Therapeutic Harp

Healing Music for Healthcare Patients,
Family and Staff

lily-pondUpon hearing the Celtic harp, most people readily understand how the enchanting sounds of the instrument are relaxing to people in stressful healthcare situations. Of course, people everywhere are fascinated by the music and by the harp itself, and happy to recieve the gift of such beautiful sounds. But the effects of therapeutic harp music go far beyond the simple pleasures of “pretty music.”


Joy, sorrow, tears, lamentation, laughter — to all these music gives voice, but in such a way that we are transported from the world of unrest to a world of peace, and see reality in a new way, as if we were sitting by a mountain lake and contemplating hills and woods and clouds in the tranquil and fathomless water.
~ Albert Schweitzer

The Benefits of Live Therapeutic Harp Music

According to current research, live therapeutic music can:

• Facilitate the transition process of the dying
• Augment pain management of the terminally ill
• Relieve anxiety of the critically ill
• Accelerate physical healing of post-surgery & injured clients
• Ease the delivery process of the birthing mother
• Reduce stress & blood pressure of the chronically ill
• Relieve body & mental tension of the pre-surgery client
• Aid mental focus
• Lift and clear the consciousness

Documented physical benefits from listening to therapeutic harp music include lowered blood pressure, decrease in heart rate, and an increase in oxygenation levels. In addition, studies show that patients often require lower amounts of painkillers and experience reduced anxiety and improved mood while under the influence of therapeutic harp music.

The live experience of healing music creates a much greater benefit to patients than recorded music, not least because of the full spectrum of acoustic sound vibrations provided.


When properly mobilized, sound can specifically entrain the human organism toward the greater harmony and homoeostasis that it requires to remain vibrant and to regenerate after injury or illness.
~ Mitchell Gaynor, Sounds of Healing

What is a Certified Therapeutic Harp Practitioner?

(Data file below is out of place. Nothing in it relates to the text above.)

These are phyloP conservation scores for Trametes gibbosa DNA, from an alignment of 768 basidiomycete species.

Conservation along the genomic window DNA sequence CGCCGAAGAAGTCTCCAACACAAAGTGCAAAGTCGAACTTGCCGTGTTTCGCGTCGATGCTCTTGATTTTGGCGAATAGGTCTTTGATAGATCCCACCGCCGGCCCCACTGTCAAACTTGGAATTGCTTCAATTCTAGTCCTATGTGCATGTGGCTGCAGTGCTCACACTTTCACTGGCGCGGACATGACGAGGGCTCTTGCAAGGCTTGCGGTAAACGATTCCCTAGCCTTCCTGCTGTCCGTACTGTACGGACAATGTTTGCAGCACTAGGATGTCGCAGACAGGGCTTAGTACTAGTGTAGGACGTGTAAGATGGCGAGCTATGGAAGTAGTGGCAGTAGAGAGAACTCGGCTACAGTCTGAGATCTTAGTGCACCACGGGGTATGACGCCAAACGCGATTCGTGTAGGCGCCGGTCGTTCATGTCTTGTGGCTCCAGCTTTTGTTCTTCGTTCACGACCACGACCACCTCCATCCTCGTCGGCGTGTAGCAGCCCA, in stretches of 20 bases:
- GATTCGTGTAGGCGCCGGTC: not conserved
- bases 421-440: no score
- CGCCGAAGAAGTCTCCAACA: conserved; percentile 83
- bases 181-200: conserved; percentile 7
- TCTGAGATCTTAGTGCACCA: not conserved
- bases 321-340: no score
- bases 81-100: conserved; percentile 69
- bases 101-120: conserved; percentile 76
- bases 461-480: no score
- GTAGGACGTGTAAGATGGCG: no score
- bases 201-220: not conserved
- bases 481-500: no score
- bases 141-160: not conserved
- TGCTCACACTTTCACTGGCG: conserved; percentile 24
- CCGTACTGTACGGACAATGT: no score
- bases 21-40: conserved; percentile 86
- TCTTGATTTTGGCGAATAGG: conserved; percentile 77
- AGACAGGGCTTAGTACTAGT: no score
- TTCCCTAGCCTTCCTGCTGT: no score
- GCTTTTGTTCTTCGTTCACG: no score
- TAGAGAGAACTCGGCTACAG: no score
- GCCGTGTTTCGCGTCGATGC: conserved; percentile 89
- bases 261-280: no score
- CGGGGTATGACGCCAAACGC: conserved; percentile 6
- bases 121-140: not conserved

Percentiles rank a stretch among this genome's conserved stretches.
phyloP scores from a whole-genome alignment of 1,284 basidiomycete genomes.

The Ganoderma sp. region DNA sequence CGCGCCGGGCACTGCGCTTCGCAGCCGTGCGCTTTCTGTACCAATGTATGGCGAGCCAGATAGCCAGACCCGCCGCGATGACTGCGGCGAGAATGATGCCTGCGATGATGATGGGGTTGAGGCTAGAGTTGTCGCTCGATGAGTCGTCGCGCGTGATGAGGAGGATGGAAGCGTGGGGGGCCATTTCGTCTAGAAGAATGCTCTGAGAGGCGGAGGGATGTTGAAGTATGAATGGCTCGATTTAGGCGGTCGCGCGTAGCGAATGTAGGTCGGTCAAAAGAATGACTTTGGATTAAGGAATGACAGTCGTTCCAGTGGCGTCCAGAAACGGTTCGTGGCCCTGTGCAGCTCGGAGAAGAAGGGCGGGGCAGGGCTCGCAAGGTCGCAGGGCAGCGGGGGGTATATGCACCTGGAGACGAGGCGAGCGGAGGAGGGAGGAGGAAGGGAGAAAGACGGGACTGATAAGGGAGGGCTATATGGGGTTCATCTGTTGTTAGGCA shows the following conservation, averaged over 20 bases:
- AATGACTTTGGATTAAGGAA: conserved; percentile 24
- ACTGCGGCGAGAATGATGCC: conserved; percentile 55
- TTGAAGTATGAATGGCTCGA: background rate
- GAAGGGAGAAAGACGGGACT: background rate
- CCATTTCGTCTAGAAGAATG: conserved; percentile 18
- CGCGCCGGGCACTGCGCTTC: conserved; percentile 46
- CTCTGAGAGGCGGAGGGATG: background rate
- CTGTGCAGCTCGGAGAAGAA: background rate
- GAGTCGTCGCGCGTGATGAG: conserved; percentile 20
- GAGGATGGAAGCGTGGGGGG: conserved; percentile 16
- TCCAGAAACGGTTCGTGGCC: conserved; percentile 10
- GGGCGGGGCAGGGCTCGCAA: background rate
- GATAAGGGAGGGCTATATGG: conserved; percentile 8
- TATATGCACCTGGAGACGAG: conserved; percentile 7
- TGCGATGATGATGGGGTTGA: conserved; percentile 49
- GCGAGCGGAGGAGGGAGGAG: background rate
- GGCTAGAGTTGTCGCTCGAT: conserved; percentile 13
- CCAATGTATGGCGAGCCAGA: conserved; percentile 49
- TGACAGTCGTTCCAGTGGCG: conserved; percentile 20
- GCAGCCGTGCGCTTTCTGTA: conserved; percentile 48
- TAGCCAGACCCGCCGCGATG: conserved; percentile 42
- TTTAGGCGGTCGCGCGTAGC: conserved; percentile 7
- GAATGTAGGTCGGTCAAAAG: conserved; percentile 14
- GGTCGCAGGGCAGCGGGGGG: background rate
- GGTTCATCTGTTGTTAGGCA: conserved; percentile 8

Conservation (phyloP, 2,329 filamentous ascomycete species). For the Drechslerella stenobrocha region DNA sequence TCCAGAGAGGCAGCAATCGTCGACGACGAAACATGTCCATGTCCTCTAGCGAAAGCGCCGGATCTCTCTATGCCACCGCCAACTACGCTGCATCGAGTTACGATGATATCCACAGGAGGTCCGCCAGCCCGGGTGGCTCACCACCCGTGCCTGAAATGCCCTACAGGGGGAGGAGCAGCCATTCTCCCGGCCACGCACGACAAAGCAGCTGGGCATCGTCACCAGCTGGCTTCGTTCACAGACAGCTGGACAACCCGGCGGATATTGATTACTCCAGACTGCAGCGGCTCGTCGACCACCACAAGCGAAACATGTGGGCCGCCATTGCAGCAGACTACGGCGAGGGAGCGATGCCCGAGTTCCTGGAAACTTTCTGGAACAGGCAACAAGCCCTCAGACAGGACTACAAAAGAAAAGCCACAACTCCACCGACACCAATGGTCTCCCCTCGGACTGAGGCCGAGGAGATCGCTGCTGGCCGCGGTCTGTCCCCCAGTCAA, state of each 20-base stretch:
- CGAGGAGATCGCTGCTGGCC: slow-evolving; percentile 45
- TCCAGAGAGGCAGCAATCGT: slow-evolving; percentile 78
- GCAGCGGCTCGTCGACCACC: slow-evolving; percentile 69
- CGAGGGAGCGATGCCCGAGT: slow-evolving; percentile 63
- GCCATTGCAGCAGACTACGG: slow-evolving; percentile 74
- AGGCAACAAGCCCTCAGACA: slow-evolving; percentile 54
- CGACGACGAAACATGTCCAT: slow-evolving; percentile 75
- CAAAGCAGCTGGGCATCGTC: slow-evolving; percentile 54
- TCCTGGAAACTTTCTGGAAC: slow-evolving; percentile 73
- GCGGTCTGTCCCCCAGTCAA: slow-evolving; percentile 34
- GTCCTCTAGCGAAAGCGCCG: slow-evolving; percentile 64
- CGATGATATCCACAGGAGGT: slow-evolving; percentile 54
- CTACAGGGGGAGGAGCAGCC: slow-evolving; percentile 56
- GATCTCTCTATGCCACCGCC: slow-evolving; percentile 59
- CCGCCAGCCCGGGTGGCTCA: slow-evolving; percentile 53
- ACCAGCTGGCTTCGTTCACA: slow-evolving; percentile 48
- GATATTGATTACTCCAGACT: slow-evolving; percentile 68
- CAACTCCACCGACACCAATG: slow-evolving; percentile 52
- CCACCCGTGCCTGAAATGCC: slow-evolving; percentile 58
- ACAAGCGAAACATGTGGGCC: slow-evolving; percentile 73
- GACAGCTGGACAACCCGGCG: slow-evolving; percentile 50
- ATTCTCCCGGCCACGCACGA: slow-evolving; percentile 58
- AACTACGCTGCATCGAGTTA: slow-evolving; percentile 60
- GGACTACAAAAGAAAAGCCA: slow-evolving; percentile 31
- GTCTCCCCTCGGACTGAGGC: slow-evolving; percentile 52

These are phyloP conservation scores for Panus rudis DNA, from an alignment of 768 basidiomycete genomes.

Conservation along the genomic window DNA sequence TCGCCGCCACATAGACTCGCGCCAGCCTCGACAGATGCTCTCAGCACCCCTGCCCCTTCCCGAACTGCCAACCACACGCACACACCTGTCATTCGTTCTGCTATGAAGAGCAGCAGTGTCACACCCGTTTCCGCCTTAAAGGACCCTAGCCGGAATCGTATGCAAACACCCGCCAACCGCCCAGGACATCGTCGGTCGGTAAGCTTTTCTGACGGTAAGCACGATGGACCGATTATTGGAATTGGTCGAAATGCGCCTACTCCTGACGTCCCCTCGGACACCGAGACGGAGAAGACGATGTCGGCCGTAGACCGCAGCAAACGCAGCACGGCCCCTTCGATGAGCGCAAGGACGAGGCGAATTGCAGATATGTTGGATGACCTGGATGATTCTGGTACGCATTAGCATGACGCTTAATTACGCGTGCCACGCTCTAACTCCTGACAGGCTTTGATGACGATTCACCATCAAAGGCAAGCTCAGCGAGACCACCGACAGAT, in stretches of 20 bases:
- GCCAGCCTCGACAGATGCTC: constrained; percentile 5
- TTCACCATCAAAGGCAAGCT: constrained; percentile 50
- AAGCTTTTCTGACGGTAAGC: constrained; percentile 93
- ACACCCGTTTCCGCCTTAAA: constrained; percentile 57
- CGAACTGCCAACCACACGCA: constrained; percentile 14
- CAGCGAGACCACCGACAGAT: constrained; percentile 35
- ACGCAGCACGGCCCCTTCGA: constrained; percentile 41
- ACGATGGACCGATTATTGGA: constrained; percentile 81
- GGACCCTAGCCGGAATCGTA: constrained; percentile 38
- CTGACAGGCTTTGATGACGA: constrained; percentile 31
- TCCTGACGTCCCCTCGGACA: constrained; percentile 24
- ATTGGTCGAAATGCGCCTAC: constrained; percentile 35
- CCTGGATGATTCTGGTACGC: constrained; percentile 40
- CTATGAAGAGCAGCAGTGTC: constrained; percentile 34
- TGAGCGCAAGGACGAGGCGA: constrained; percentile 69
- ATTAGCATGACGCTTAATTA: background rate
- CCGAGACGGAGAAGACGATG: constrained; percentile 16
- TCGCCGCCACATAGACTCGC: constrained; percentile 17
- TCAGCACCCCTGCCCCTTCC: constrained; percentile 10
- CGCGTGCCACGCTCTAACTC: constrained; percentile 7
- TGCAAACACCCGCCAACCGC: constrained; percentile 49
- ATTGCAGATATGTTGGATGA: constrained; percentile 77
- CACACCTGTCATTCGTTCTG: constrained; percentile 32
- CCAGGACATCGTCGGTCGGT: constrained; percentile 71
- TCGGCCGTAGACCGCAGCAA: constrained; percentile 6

Harp practitioners create enchanting sounds that relieve anxiety and promote relaxation. Harp Practitioners, by making note of the client’s preferences, mood, breathing, and other indicators, use the inherent qualities of sound itself to create music that promotes relaxation and comfort, fosters an atmosphere of peacefulness, and enhances quality of life.

Certified Therapeutic Harp Practitioners are trained in inclusive attention, resonant tone, the application of musical modes, and empathetic communication techniques. They use this training, as well as ongoing monitoring of the recipient’s physical and verbal responses, to guide them in the selection of healing harp music that not only pleases the recipient but is the most appropriate for his or her needs in any given moment. Therapeutic harp music supports the individual with a cradle of sound, so maximum healing may unfold. The music usually supports not only the patient, but the family members and professionals involved in his or her care.

According to Christina Tourin, Founder and Director of The International Harp Therapy Program, “Practitioner graduates of the International Harp Therapy Program use the small harp as a bedside instrument with the intention of supporting the goal of healing. This goal may be emotional, physical, mental or spiritual in nature.

Music played on the harp has several unique healing properties. The resonance from the strings, including the range of pitch and tonal color, sets up an important relationship between the sound and the listener. Historically, the harp has been a symbol of relief and comfort. It is one of the most characteristic instruments of a timeless healing tradition.”

Susan Zevenbergen is a Certified Therapeutic Harp Practitioner, a 2006 graduate of the International Harp Therapy Program. She also holds a Certificate from San Diego Hospice and Palliative Care, where she completed an internship. Prior to that she interned at North Colorado Medical Center, where she provided bedside harp music to patients in the Center for Acute Intensive Rehabilitation, the Transitional Care unit, and the Ortho-Neurological unit.

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